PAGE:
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Inducing Lasting Attitude Change Through Choice - A Choice Blindness Study on Political Views

Sivén, David LU (2015) KOGM20 20151
Cognitive Science
Abstract
Studies of decision-making have shown that attitudes can be influenced by choices. One way in which to study these types of attitude changes can be through the choice blindness paradigm. Choice blindness is the well documented finding that people may both fail to notice that the outcome of a choice does not correspond to what was intended, and at the same time construct coherent arguments in support of the reversal of their original choice. However, the temporal persistence of the attitude change induced has not received much attention. In order to investigate the longevity of a choice induced attitude change, as well as if this indeed can be achieved through the choice blindness paradigm, a two-day experiment was executed. The experiment... (More)
Studies of decision-making have shown that attitudes can be influenced by choices. One way in which to study these types of attitude changes can be through the choice blindness paradigm. Choice blindness is the well documented finding that people may both fail to notice that the outcome of a choice does not correspond to what was intended, and at the same time construct coherent arguments in support of the reversal of their original choice. However, the temporal persistence of the attitude change induced has not received much attention. In order to investigate the longevity of a choice induced attitude change, as well as if this indeed can be achieved through the choice blindness paradigm, a two-day experiment was executed. The experiment used political statements, to which participants rated their agreement. Participants’ attitudes were measured thrice, once before a covert manipulation of their ratings, and twice with one week apart, after the participants had been presented with what they were told were their own ratings, but which in fact were the opposite. In addition, the length of justification for answers was added as a factor to see if this would influence the persistence of attitude change, since it has been shown that longer deliberation time increases attitude polarization. After a week, 37% of the ratings were of the form of attitude reversals, contrasted with 12% for control statements, which were not manipulated. This provides us with evidence that choice induced attitude change has a lasting effect, and that temporally persistent attitude changes can be induced through choice blindness. (Less)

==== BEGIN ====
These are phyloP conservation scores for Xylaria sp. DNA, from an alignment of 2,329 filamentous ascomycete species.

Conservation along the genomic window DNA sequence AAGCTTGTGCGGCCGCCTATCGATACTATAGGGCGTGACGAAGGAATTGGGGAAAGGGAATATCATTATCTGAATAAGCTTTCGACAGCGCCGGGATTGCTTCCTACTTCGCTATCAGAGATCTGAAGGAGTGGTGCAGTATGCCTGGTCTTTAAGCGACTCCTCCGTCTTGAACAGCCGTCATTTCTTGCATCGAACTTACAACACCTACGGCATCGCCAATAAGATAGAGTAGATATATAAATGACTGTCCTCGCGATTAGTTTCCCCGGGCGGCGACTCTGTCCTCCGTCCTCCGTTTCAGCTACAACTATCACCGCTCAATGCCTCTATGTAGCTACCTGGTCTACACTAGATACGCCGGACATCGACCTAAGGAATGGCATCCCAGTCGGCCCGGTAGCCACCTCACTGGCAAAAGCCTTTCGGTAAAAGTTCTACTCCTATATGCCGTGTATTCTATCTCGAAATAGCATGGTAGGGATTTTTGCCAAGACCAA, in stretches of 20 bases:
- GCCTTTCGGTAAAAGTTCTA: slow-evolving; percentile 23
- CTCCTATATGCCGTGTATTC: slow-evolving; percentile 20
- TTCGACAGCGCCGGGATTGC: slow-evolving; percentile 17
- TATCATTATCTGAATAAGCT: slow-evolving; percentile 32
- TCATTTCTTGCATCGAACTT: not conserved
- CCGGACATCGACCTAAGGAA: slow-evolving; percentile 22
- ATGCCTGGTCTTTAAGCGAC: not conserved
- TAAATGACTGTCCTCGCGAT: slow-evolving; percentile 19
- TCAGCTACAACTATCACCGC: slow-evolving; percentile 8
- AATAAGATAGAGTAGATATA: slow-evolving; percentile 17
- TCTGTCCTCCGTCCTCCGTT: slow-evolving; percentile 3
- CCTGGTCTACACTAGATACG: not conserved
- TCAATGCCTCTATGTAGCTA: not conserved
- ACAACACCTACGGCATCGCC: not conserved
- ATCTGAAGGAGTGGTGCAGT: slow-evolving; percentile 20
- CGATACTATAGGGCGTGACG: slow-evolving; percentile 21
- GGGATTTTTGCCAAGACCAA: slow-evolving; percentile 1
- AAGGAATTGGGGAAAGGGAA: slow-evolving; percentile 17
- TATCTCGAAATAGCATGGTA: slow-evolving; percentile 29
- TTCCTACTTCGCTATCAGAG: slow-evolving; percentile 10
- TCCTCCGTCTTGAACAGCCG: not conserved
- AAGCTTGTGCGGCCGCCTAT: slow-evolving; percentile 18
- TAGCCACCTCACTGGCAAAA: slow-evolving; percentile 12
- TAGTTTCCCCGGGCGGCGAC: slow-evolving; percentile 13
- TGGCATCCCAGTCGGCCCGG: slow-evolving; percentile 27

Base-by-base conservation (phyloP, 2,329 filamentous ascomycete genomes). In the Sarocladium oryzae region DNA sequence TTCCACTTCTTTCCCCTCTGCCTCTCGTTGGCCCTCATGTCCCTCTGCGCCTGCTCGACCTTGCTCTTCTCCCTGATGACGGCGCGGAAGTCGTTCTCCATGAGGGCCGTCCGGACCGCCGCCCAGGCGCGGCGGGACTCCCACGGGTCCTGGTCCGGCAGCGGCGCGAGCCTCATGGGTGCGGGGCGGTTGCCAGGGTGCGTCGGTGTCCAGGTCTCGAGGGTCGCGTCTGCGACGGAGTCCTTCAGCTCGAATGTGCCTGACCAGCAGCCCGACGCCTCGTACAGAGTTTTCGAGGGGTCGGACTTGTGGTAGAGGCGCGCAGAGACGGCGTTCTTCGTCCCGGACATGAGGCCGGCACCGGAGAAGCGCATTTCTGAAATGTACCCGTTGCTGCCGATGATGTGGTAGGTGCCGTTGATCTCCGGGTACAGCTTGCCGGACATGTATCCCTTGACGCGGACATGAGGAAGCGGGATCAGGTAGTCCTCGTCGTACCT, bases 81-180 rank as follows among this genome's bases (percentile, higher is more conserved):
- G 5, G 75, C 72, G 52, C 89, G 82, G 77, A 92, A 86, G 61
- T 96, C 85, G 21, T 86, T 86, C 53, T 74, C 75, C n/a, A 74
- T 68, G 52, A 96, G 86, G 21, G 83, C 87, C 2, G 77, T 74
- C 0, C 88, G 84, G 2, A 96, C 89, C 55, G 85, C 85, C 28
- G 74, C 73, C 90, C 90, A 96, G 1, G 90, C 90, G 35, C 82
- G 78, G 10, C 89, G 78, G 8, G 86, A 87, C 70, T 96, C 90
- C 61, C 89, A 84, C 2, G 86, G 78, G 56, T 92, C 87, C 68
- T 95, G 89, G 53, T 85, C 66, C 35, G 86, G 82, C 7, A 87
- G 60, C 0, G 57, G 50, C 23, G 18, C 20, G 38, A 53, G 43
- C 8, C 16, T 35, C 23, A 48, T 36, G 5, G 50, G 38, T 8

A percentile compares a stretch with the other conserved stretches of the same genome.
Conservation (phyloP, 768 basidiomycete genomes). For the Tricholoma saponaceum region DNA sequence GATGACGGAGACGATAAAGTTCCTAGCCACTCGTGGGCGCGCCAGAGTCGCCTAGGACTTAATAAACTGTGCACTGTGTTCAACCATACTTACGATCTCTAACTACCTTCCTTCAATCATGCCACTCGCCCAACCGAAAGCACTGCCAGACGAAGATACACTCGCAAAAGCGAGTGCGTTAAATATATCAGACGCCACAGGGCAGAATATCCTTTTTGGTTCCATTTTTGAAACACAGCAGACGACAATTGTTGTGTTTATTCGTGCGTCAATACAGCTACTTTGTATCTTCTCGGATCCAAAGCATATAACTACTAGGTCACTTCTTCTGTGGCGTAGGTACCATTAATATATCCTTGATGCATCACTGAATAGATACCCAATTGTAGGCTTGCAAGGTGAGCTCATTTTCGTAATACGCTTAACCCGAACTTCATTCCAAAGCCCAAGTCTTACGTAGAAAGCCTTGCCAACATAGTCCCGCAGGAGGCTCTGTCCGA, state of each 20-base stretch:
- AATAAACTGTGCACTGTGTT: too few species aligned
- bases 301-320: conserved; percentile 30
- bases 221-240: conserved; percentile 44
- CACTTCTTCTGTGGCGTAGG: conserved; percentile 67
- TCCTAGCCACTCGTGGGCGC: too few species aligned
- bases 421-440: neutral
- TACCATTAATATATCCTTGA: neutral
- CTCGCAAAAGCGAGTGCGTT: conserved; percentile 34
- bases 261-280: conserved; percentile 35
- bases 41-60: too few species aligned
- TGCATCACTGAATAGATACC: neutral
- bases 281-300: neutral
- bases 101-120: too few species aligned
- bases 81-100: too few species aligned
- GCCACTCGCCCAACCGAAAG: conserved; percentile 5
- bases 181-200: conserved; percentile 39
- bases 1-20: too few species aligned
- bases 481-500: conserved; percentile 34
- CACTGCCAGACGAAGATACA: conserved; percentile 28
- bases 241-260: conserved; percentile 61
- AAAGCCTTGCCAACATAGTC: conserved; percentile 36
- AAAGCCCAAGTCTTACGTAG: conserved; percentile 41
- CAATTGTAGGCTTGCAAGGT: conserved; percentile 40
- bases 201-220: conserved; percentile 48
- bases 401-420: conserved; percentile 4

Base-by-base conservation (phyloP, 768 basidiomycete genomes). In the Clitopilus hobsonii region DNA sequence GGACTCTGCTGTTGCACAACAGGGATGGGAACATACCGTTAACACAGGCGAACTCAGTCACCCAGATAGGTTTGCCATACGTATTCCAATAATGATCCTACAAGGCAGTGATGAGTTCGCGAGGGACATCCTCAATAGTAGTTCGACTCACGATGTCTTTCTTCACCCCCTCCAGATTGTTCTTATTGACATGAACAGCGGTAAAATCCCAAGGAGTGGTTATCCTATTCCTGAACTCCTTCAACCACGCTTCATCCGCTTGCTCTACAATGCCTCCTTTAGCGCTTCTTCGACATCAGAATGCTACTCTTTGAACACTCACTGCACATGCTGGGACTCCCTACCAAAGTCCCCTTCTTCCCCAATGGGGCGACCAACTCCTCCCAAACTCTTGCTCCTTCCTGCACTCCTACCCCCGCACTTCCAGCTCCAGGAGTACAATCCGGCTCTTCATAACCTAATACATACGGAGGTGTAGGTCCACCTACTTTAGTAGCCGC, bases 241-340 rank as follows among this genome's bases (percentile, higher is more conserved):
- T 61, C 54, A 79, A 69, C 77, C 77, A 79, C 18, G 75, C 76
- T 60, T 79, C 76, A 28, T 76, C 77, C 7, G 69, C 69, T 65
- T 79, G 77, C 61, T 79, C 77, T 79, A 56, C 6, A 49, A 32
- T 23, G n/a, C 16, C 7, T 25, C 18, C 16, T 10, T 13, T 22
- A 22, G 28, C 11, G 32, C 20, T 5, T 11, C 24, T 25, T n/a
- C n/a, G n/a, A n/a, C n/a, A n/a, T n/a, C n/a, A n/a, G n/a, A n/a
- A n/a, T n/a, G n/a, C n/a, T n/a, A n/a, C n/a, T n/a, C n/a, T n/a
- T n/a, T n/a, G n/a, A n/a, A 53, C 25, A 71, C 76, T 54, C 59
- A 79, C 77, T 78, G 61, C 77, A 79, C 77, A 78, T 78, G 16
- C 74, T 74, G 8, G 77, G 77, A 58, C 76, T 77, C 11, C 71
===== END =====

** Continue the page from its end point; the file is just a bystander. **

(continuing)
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author
Sivén, David LU
supervisor
organization
alternative title
Att framkalla varaktig attitydförändring genom beslut - En beslutblindhetsstudie på politiska åskådningar
course
KOGM20 20151
year
type
H2 - Master's Degree (Two Years)
subject
keywords
confabulation, preference change through choice, preference change, decision making, choice blindness
language
English
id
7442709
date added to LUP
2015-08-21 16:36:05
date last changed
2015-08-21 16:36:05
@misc{7442709,
  abstract     = {Studies of decision-making have shown that attitudes can be influenced by choices. One way in which to study these types of attitude changes can be through the choice blindness paradigm. Choice blindness is the well documented finding that people may both fail to notice that the outcome of a choice does not correspond to what was intended, and at the same time construct coherent arguments in support of the reversal of their original choice. However, the temporal persistence of the attitude change induced has not received much attention. In order to investigate the longevity of a choice induced attitude change, as well as if this indeed can be achieved through the choice blindness paradigm, a two-day experiment was executed. The experiment used political statements, to which participants rated their agreement. Participants’ attitudes were measured thrice, once before a covert manipulation of their ratings, and twice with one week apart, after the participants had been presented with what they were told were their own ratings, but which in fact were the opposite. In addition, the length of justification for answers was added as a factor to see if this would influence the persistence of attitude change, since it has been shown that longer deliberation time increases attitude polarization. After a week, 37% of the ratings were of the form of attitude reversals, contrasted with 12% for control statements, which were not manipulated. This provides us with evidence that choice induced attitude change has a lasting effect, and that temporally persistent attitude changes can be induced through choice blindness.},
  author       = {Sivén, David},
  keyword      = {confabulation,preference change through choice,preference change,decision making,choice blindness},
  language     = {eng},
  note         = {Student Paper},
  title        = {Inducing Lasting Attitude Change Through Choice - A Choice Blindness Study on Political Views},
  year         = {2015},
}